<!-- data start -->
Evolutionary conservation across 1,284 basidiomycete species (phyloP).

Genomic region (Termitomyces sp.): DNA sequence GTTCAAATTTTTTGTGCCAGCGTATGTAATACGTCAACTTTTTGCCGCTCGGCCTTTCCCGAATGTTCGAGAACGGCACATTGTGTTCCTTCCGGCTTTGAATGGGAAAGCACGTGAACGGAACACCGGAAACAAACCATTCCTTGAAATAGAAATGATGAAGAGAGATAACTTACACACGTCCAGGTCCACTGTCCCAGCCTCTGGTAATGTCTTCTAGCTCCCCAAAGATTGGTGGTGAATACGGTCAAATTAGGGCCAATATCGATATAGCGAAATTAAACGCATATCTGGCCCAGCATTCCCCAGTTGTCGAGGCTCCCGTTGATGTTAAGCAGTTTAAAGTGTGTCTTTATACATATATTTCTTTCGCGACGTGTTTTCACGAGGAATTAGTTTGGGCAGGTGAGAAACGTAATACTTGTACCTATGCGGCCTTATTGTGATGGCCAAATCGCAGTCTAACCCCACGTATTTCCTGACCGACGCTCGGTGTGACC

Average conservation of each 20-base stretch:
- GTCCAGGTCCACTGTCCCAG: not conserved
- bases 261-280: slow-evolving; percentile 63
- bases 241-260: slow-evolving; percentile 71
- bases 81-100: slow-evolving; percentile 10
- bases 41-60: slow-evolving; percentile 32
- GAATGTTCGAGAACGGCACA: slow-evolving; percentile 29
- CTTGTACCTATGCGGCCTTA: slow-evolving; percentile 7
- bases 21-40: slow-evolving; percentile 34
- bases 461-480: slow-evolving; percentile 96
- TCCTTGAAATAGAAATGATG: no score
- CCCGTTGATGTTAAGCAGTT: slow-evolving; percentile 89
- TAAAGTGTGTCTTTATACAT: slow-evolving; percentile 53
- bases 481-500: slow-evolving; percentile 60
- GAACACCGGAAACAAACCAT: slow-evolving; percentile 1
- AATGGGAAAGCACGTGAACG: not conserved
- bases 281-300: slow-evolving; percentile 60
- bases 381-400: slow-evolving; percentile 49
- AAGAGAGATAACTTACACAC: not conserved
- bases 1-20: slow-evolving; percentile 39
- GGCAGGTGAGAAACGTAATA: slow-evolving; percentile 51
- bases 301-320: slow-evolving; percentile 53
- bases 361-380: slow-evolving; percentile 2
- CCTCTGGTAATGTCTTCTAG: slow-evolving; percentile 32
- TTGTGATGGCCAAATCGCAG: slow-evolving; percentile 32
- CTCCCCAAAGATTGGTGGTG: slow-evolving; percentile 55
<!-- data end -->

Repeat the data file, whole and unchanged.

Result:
Evolutionary conservation across 1,284 basidiomycete species (phyloP).

Genomic region (Termitomyces sp.): DNA sequence GTTCAAATTTTTTGTGCCAGCGTATGTAATACGTCAACTTTTTGCCGCTCGGCCTTTCCCGAATGTTCGAGAACGGCACATTGTGTTCCTTCCGGCTTTGAATGGGAAAGCACGTGAACGGAACACCGGAAACAAACCATTCCTTGAAATAGAAATGATGAAGAGAGATAACTTACACACGTCCAGGTCCACTGTCCCAGCCTCTGGTAATGTCTTCTAGCTCCCCAAAGATTGGTGGTGAATACGGTCAAATTAGGGCCAATATCGATATAGCGAAATTAAACGCATATCTGGCCCAGCATTCCCCAGTTGTCGAGGCTCCCGTTGATGTTAAGCAGTTTAAAGTGTGTCTTTATACATATATTTCTTTCGCGACGTGTTTTCACGAGGAATTAGTTTGGGCAGGTGAGAAACGTAATACTTGTACCTATGCGGCCTTATTGTGATGGCCAAATCGCAGTCTAACCCCACGTATTTCCTGACCGACGCTCGGTGTGACC

Average conservation of each 20-base stretch:
- GTCCAGGTCCACTGTCCCAG: not conserved
- bases 261-280: slow-evolving; percentile 63
- bases 241-260: slow-evolving; percentile 71
- bases 81-100: slow-evolving; percentile 10
- bases 41-60: slow-evolving; percentile 32
- GAATGTTCGAGAACGGCACA: slow-evolving; percentile 29
- CTTGTACCTATGCGGCCTTA: slow-evolving; percentile 7
- bases 21-40: slow-evolving; percentile 34
- bases 461-480: slow-evolving; percentile 96
- TCCTTGAAATAGAAATGATG: no score
- CCCGTTGATGTTAAGCAGTT: slow-evolving; percentile 89
- TAAAGTGTGTCTTTATACAT: slow-evolving; percentile 53
- bases 481-500: slow-evolving; percentile 60
- GAACACCGGAAACAAACCAT: slow-evolving; percentile 1
- AATGGGAAAGCACGTGAACG: not conserved
- bases 281-300: slow-evolving; percentile 60
- bases 381-400: slow-evolving; percentile 49
- AAGAGAGATAACTTACACAC: not conserved
- bases 1-20: slow-evolving; percentile 39
- GGCAGGTGAGAAACGTAATA: slow-evolving; percentile 51
- bases 301-320: slow-evolving; percentile 53
- bases 361-380: slow-evolving; percentile 2
- CCTCTGGTAATGTCTTCTAG: slow-evolving; percentile 32
- TTGTGATGGCCAAATCGCAG: slow-evolving; percentile 32
- CTCCCCAAAGATTGGTGGTG: slow-evolving; percentile 55